Swallowed magnets in children need quick evaluation and treatment

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Doctor with boy patient. The doctor shines a light into the boy's mouth.
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Children who swallow powerful neodymium magnets are at risk of serious complications, requiring emergency evaluation and possible treatment. That’s the message of a new clinical algorithm published in the September issue of The Journal of Pediatric Gastroenterology and Nutrition, official journal of the European Society for Paediatric Gastroenterology, Hepatology and Nutrition and the North American Society for Pediatric Gastroenterology, Hepatology and Nutrition (NASPGHAN).  The journal is published by Lippicott Williams & Wilkins, a part of Wolters Kluwer Health.

Developed by an NASPGHAN expert panel, the algorithm provides doctors with a recommended, step-by-step approach to managing children who have swallowed these powerful magnets.  “The algorithm is a concise guide to the evaluation and treatment of magnet ingestions meant to reduce the gastrointestinal complications in children,” commented lead author Dr R. Adam Noel of Children’s Hospital of New Orleans.

Informal survey identified more than 80 cases

“Neodymium or rare earth magnets are not our grandfather’s magnets,” Dr Noel and coauthors write.  “Composed of iron, boron & neodymium, they are at least five to ten times more powerful than traditional magnets.”  Used in many industrial products, the powerful magnets are also marketed as “desk toys” or “stress relievers” for adults.

Because of their “formidable” attractive force, neodymium magnets pose a serious health hazard if swallowed.  That’s because ingested magnets can “find each other” even if they are in different areas of the digestive system.  “The magnets can therefore cause two pieces of bowel to stick together with great strength and do not separate,” the authors explain.  This can result in gastrointestinal perforation or obstruction, sometimes requiring surgery.

An informal survey of NASPGHAN members highlighted the frequency and seriousness of the problem.  Pediatric gastroenterology specialists responding to the survey reported more than 80 children with magnet ingestion.  Most patients required endoscopy to remove the magnets or surgery to repair damage to the bowels.  Twenty-six children had bowel perforation; three needed major surgery to remove a section of damaged intestine.

Emphasis on rapid medical evaluation of swallowed magnets

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In response, a NASPGHAN task force was formed to develop a new algorithm for evaluation and management of ingested neodymium magnets.  X-rays are needed to confirm that the child has swallowed magnets and to show their location.  Because the magnets are usually small, there may be no or only mild symptoms.

A critical step is determining how many magnets the child has swallowed.  A single magnet will likely pass through without causing any harm.  However, if two or more magnets have been swallowed (or a magnet with another piece of metal), attraction between them may result in serious complications.  Because magnets may overlap, multiple x-rays from different angles are needed.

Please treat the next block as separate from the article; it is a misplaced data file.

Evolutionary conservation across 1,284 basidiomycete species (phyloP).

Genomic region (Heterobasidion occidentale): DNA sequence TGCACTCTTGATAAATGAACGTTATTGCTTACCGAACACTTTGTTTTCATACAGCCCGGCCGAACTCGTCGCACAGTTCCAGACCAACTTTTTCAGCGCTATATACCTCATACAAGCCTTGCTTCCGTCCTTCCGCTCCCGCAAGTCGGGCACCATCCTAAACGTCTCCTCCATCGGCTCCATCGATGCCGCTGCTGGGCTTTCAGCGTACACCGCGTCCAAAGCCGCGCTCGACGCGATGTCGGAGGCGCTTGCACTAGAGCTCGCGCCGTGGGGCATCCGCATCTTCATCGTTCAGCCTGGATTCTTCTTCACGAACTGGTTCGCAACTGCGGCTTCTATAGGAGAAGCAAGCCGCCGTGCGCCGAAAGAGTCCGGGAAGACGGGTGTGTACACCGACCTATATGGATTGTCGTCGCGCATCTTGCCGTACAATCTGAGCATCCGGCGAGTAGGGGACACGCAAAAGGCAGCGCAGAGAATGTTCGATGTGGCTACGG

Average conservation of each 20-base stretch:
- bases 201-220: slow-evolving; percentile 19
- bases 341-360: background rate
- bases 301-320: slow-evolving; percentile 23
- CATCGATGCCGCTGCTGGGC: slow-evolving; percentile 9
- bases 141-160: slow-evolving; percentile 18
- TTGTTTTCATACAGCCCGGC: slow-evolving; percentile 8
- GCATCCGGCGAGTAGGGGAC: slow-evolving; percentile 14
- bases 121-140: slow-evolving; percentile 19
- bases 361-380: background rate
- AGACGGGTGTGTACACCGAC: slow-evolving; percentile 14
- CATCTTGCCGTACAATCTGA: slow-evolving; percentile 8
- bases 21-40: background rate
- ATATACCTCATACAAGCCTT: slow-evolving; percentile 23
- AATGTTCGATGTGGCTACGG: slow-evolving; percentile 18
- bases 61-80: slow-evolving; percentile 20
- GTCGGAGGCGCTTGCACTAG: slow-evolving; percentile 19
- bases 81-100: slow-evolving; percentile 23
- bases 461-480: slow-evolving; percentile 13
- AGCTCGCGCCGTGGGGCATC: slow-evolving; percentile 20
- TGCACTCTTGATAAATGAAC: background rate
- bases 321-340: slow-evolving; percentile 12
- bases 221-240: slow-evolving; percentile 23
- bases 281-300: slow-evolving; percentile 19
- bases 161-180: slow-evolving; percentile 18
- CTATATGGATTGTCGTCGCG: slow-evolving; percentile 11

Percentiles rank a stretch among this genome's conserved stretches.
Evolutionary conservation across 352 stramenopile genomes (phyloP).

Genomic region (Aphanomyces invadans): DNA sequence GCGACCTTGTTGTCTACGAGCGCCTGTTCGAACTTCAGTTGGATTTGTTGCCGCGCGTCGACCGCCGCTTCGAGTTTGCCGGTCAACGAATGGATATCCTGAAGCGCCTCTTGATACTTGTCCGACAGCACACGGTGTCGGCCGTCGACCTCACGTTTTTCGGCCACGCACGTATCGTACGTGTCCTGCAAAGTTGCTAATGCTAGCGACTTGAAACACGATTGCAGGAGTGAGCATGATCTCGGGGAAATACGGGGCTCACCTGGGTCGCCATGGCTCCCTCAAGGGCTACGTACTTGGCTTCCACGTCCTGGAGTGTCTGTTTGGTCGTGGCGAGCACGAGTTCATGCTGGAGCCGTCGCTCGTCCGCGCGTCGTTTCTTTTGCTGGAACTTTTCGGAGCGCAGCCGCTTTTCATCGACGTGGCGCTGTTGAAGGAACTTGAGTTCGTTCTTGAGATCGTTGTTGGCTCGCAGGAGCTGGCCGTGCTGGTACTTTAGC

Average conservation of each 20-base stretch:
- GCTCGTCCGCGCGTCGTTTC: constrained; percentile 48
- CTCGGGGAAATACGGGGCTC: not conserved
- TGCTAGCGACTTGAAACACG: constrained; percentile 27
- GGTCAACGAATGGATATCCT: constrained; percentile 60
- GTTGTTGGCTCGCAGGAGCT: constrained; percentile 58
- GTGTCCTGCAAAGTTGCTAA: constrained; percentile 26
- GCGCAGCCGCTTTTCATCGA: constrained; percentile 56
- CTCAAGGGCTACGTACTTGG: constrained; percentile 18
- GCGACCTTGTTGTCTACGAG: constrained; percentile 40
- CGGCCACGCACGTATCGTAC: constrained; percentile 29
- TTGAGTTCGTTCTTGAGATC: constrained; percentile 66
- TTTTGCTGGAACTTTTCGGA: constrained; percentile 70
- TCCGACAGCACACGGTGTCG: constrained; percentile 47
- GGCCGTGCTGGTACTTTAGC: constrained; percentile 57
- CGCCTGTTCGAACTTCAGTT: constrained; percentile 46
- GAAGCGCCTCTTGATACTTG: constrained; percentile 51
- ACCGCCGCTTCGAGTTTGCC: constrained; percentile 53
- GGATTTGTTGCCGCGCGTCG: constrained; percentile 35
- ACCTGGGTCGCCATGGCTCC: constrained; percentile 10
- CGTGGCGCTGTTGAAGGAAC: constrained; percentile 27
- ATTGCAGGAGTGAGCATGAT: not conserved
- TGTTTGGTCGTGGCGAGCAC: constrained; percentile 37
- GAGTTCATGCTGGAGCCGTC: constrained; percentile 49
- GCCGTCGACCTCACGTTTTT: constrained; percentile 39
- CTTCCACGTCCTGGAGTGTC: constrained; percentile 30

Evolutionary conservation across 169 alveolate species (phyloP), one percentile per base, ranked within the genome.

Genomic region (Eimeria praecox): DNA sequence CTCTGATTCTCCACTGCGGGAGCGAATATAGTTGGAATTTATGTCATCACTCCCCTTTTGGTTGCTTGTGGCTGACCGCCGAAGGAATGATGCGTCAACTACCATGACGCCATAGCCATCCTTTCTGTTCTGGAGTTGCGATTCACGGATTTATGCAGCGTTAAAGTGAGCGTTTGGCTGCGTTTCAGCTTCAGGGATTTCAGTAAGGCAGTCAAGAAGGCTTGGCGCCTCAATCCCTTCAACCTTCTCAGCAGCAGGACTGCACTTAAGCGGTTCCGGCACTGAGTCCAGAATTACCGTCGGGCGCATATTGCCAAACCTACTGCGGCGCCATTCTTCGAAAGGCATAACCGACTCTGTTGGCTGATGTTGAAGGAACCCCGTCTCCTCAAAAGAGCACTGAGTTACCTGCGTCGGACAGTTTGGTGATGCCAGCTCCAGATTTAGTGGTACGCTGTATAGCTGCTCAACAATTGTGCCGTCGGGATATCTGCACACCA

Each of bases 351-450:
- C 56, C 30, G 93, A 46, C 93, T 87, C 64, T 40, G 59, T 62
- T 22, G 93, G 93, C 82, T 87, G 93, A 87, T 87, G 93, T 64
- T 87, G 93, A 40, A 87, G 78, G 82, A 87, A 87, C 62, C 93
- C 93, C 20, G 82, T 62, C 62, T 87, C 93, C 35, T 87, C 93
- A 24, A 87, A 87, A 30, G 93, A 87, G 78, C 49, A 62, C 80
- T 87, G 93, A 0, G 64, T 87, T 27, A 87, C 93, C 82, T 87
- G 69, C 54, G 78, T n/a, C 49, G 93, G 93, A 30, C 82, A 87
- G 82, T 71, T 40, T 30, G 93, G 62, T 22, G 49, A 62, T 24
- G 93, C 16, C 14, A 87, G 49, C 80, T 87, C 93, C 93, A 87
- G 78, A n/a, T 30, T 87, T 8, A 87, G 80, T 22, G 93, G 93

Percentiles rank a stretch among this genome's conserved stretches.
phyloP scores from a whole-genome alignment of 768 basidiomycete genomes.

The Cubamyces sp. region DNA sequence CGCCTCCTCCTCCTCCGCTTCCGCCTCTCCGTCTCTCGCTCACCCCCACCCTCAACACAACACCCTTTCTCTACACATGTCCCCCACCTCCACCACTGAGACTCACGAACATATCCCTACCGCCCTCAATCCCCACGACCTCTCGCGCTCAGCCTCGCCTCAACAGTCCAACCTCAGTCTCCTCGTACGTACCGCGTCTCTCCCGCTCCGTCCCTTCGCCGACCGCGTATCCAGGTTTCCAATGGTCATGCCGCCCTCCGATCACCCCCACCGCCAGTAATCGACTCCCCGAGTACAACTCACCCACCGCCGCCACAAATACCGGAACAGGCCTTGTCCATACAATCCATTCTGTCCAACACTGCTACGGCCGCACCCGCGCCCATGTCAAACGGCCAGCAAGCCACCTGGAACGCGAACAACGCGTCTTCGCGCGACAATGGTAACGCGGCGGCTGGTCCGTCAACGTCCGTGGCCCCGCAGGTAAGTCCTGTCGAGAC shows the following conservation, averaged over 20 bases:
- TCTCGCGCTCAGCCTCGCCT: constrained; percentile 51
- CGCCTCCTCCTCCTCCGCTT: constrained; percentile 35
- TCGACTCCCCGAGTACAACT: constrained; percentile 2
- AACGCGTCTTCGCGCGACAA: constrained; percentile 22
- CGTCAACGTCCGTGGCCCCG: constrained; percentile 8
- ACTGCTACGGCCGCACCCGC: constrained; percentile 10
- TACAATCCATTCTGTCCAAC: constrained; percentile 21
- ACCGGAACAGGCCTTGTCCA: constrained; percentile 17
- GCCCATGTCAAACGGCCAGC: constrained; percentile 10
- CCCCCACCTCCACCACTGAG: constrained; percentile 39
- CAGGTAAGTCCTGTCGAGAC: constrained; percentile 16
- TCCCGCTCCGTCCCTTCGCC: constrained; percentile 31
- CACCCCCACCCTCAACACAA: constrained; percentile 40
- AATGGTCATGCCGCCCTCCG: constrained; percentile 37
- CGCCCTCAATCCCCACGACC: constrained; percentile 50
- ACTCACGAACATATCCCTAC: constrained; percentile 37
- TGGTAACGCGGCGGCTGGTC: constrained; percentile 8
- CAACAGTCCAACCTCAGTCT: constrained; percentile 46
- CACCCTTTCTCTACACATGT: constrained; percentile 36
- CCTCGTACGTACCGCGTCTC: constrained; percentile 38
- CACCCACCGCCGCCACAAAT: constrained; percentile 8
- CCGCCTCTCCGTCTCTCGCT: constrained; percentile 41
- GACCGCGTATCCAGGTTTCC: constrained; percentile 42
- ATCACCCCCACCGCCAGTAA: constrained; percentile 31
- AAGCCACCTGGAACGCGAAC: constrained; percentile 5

Rapid evaluation is critical, as complications appear more common if the child is not seen within twelve hours.  The algorithm recommends removal of the magnets using an endoscope, if possible—although this can be difficult because the magnets can get stuck on the sides of the removal instrument.  Surgery may be needed if medical care is delayed, if the magnets pass out of the stomach, or if complications occur.

While the new article was being prepared for publication, the U.S. Consumer Products Safety Commission (CPSC) took action to ban the sale of neodymium magnets as toys.  But Dr Noel notes that the CPSC action affects only the small magnets that make up adult magnet toys and that the biggest company selling the toys is resisting.  In addition, the ban won’t apply to magnets used in other products, such as children’s toys and tools.

“Therefore there will be a significant exposure to the extremely small powerful magnet for the foreseeable future,” commented Dr Noel.  “I hope for our children’s sake that the CPSC action will stick.  But even so, the magnets that are already in our environment are a clear and present danger.”

Coauthor Dr Mark Gilger of Texas Children’s Hospital agrees, suggesting that cases of magnet ingestion in children may even increase over the short term.  He added, “If one used a risk/benefit analysis on neodymium magnet desk toys, it’s quite simple:  the risk of injury to children is high and the population benefit is little or none.  Do we need this toy, really?”

Source: Lippincott Williams & Wilkins

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Date Created: September 10, 2012 Date Modified: September 11, 2012